THEODORE POSTOL: Well, I wouldn't say it's absolutely impossible, nor would I say it's a risk worth taking. I'm saying that it's extremely improbable that this stuff will reach the ground.
And if you want to argue that you're shooting at this satellite, the argument for shooting at the satellite is not justified based on the argument that the hydrazine presents a threat to people on the ground.You don't know where the big pieces from this satellite are going to fall in either case. And although there's a low chance of there being damage on the ground or individuals being injured or killed, the piece of it that's associated with this solid hydrazine container is a near-zero probability to play a significant role. It's just...
Political considerations a factor?
MARGARET WARNER: Let me just play devil's advocate with you here. What is the risk of doing this? Why not do it?
THEODORE POSTOL: Well, I think the risk is really -- if you want to call it a risk -- I think the international repercussions are quite serious.
I think people who look at this from a political point of view will see this, as I believe it probably is, an attempt by the United States government to show the world that it's got a large-scale, operating, low-altitude, anti-satellite capability.
Bear in mind that the ships that are going to launch this interceptor are widely dispersed around the world. The United States is in the process of deploying more of these ships armed with these interceptors. And the interceptors themselves are going to be improved over time, carrying larger kill vehicles, and achieving higher speeds and thereby higher altitudes.
MARGARET WARNER: OK, let me get Ambassador Cooper back in this. Is that also one of the reasons for doing this?
HENRY COOPER: I don't know the details of why the Pentagon might have chosen other than the ones they state, which is to protect the people on the ground from this object that's returning from space currently in an unpredictable way, and we have the means to alter that path.
Ted is right, in terms of the ships being deployed at sea. By the end of this year, there will be 18 Aegis cruisers and destroyers at sea that have ballistic missile defense capabilities.
And he didn't imply it, but it's certainly true that any defensive system that can shoot down a long-range ballistic missile can also shoot down a low Earth-orbiting satellite.
What is distinctive about the Navy system is that you can deploy it from a mobile platform, in places within the Pacific Ocean, and pick the place where you want to shoot it down, and give it the greatest chance of avoiding land and people.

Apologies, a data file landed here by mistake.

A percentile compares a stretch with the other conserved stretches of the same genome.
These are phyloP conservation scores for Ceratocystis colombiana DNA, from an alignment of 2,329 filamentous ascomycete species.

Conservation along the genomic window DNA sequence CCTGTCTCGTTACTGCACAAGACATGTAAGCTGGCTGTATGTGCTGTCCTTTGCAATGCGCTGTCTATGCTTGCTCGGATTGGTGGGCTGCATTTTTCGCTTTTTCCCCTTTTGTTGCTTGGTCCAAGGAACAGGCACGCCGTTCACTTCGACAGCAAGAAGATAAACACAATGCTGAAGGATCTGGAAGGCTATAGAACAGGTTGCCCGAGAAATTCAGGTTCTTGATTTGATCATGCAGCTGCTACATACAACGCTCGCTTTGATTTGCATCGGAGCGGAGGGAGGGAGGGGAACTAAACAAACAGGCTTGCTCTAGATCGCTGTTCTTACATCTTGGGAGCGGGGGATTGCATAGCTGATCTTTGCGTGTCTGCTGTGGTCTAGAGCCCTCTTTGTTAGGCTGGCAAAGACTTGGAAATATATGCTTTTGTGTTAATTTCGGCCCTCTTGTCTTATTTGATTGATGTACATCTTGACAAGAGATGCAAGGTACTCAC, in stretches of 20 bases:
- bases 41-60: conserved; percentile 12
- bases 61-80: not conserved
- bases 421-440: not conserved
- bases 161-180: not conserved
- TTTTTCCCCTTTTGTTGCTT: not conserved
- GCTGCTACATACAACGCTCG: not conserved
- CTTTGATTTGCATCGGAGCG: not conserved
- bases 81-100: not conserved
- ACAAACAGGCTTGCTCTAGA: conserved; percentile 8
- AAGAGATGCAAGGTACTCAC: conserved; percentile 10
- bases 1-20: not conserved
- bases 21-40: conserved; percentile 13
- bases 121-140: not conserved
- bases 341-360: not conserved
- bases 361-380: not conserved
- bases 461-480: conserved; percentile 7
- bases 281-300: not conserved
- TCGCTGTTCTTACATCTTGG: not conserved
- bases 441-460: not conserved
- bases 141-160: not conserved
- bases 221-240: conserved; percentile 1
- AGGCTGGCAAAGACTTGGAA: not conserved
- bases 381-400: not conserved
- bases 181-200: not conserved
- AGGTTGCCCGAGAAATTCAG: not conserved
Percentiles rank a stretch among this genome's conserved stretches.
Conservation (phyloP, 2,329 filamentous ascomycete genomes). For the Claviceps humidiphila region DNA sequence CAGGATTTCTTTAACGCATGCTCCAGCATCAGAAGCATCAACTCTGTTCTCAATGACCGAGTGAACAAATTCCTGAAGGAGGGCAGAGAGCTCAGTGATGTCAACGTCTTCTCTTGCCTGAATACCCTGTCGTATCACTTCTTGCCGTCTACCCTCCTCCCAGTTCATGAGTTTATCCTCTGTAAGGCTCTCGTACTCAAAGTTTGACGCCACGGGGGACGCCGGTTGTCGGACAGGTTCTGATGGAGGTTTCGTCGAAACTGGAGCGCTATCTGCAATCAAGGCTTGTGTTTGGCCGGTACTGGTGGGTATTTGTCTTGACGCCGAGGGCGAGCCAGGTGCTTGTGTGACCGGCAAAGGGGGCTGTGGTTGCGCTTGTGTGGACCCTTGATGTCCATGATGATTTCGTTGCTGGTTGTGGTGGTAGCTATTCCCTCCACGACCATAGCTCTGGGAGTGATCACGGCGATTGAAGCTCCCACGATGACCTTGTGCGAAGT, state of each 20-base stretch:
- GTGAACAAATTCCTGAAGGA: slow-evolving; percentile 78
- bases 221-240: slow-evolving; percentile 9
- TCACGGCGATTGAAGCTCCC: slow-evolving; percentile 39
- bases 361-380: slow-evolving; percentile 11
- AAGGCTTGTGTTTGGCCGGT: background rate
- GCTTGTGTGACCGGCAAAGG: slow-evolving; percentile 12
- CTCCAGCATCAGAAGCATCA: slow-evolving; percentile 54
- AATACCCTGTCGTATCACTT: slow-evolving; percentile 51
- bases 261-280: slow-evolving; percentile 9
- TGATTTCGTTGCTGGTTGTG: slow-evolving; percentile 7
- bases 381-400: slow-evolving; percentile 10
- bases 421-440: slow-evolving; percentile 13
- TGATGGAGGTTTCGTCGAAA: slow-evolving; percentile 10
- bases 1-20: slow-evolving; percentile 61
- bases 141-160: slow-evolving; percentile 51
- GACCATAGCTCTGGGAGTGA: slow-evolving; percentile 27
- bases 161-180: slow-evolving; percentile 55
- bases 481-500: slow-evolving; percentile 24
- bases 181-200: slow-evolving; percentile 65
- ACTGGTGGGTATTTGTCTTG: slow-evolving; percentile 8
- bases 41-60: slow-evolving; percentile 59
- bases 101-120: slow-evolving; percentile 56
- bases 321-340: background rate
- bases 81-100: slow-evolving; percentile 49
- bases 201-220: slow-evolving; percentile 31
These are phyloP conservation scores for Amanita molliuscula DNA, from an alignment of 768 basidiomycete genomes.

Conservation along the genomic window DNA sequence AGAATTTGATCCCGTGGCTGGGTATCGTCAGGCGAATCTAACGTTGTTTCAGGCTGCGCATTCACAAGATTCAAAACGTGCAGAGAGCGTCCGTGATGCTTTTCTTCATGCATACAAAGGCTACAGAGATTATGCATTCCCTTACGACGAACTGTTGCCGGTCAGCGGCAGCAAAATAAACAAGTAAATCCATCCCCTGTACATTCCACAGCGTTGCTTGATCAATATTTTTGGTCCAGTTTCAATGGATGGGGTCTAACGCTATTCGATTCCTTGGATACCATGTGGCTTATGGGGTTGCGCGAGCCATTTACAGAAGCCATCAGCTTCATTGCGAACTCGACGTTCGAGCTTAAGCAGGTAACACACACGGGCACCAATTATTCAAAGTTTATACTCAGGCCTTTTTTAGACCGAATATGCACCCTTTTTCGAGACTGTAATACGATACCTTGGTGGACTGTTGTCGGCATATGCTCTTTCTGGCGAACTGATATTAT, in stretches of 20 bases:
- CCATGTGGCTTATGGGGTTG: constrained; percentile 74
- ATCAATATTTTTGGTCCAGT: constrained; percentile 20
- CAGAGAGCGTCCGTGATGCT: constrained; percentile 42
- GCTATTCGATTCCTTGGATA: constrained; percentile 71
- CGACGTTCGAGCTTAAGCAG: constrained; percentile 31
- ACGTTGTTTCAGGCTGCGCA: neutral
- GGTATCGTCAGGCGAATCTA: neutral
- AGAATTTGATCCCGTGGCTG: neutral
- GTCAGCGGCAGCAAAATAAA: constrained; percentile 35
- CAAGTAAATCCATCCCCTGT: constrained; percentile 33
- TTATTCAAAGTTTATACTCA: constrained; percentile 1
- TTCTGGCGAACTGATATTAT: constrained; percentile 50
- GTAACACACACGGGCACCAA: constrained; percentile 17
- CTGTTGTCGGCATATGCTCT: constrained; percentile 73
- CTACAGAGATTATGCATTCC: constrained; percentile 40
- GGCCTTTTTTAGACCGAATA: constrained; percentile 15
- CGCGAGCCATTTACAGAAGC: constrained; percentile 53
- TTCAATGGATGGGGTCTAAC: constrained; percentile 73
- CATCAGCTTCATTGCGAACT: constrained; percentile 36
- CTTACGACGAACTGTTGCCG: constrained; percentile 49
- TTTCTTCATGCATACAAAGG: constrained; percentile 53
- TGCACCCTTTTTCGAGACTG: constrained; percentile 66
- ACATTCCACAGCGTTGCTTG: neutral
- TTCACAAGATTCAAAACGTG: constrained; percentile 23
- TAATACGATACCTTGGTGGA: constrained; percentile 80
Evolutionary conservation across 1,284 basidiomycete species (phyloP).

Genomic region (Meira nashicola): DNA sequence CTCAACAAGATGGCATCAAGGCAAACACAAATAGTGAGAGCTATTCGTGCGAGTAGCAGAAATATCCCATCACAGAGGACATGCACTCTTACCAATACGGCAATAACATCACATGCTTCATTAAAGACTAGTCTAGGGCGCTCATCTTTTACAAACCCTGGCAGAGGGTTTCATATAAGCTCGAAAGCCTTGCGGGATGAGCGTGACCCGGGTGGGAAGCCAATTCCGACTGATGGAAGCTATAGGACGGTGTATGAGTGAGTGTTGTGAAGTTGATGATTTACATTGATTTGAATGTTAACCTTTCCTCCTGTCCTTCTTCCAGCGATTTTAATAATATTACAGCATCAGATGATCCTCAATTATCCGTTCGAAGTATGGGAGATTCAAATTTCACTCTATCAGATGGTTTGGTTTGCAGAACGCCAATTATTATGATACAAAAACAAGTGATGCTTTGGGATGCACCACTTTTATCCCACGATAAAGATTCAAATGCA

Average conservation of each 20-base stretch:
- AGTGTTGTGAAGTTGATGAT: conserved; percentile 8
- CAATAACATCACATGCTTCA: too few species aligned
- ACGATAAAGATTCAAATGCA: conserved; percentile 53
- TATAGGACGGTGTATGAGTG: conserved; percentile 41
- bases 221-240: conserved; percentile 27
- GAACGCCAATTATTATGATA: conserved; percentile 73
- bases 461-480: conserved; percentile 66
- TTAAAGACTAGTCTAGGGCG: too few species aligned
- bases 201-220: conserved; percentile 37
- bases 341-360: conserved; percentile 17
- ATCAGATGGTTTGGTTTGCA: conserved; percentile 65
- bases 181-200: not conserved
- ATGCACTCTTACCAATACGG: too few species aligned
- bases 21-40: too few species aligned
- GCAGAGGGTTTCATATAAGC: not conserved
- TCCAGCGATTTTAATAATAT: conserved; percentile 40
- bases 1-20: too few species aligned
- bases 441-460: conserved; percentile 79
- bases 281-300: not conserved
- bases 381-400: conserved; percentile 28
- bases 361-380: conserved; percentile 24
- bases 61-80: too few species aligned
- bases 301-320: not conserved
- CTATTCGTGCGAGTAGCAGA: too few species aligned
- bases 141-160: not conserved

MARGARET WARNER: All right. But now, last year, the Chinese shot down a defunct weather satellite, and the U.S. was very critical of that, saying that they were essentially using an anti-satellite missile here.
HENRY COOPER: Well, they used a land-based interceptor. And they shot down the satellite at something on the order of 500-miles altitude, so the debris from that satellite was nowhere near the Earth's atmosphere, and much of it perhaps is still orbiting in space and will be for many years.
The point of the test -- not test, but the operation that's currently in place is to shoot down this satellite when it's about to re-enter. And so we're not going to be leaving for an extended period of time debris in space.
MARGARET WARNER: So, Professor Postol, is your point that this will help, what, trigger a sort of arms race or an anti-arms race in anti-satellite technology?
THEODORE POSTOL: Well, you know, nothing is predictable in the real world of politics. But let me just make a comment about Hank's comment about shooting the satellite.
This is a bus-sized object. And the kill vehicle is maybe a 50-pound kill vehicle that's fairly compact. So it's sort of like shooting an empty soda can with a bullet. So you're going to cause damage to the structure, but you don't know where in the structure you're going to cause the damage.
And if the hydrazine tank was a threat, as claimed -- and I don't think it is -- you would have a high chance of missing it. So it's a little bit unclear how effective you could be with shooting this thing, even if you succeed, although I do think you might succeed.
Now, the question of the Chinese and the Russians is that I think this has some chance of provoking a response from the Chinese and Russians.
I actually think that the more likely response at this point is to try to play it cool, because there's a new administration coming, whatever that administration will be -- whether Republican or Democratic -- and I think the Chinese and Russians will pretty much bet that a new administration will be more sensible in the way they approach these matters.
MARGARET WARNER: Let me give Ambassador Cooper the last word here in the brief time.
HENRY COOPER: Well, let me just say that I believe that the ballistic missile defense programs are useful, important, and it's an inherent capability of ballistic missile defense systems to have this capability to shoot down satellites.
MARGARET WARNER: I mean, what do you think the Chinese and the Russians are going to do?
HENRY COOPER: Oh, with the Russians and the Chinese, I really don't know what they're going to do. Much of this argument is highly political. They understand the technical facts as well as we.
Russia has ABM systems deployed around Moscow. They're nuclear, of course, but they have an inherent capability against satellites, as well, if they wish to use them that way. So in much of this case, I believe this argument is political, rather than substantive.
MARGARET WARNER: All right, well, thank you both for a substantive argument. Ambassador Cooper...
THEODORE POSTOL: Can I...
MARGARET WARNER: Professor Postol, I'm so sorry, but we're out of time. But thanks a lot.
THEODORE POSTOL: That's OK. Thank you.
MARGARET WARNER: Bye-bye.
HENRY COOPER: Thank you, Margaret.